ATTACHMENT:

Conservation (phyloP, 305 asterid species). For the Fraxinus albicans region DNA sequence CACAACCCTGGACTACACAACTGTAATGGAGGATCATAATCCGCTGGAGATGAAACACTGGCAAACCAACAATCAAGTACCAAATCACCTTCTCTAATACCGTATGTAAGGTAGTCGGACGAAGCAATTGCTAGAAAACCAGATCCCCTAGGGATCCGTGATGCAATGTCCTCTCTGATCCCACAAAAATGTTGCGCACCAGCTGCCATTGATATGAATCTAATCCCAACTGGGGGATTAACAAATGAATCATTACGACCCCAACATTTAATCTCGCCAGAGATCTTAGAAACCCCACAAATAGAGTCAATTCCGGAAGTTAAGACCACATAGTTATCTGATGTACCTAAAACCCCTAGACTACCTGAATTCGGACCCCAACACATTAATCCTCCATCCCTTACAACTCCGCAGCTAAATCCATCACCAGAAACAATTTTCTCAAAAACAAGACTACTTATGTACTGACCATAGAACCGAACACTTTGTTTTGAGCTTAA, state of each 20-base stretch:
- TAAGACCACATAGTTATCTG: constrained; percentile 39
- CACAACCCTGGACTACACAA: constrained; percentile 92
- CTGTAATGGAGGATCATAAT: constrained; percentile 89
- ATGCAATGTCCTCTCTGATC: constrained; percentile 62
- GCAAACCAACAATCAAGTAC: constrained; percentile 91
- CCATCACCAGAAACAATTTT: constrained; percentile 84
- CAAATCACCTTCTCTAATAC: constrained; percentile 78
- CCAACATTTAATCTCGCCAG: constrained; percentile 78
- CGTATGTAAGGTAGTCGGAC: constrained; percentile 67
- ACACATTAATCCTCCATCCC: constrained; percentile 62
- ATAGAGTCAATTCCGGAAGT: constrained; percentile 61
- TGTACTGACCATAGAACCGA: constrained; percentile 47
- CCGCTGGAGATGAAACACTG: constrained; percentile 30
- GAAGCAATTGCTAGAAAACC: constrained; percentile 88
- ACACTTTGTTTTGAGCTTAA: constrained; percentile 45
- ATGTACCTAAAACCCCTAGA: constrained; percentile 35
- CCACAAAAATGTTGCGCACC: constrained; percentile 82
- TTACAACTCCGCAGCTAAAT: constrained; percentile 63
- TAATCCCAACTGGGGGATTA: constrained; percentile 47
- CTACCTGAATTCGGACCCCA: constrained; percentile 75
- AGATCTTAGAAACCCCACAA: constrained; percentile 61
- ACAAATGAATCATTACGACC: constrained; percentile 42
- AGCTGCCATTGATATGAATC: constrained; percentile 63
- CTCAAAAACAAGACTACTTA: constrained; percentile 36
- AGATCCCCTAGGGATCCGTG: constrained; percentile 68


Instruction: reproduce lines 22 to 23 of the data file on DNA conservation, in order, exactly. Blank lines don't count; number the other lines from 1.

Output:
- AGATCTTAGAAACCCCACAA: constrained; percentile 61
- ACAAATGAATCATTACGACC: constrained; percentile 42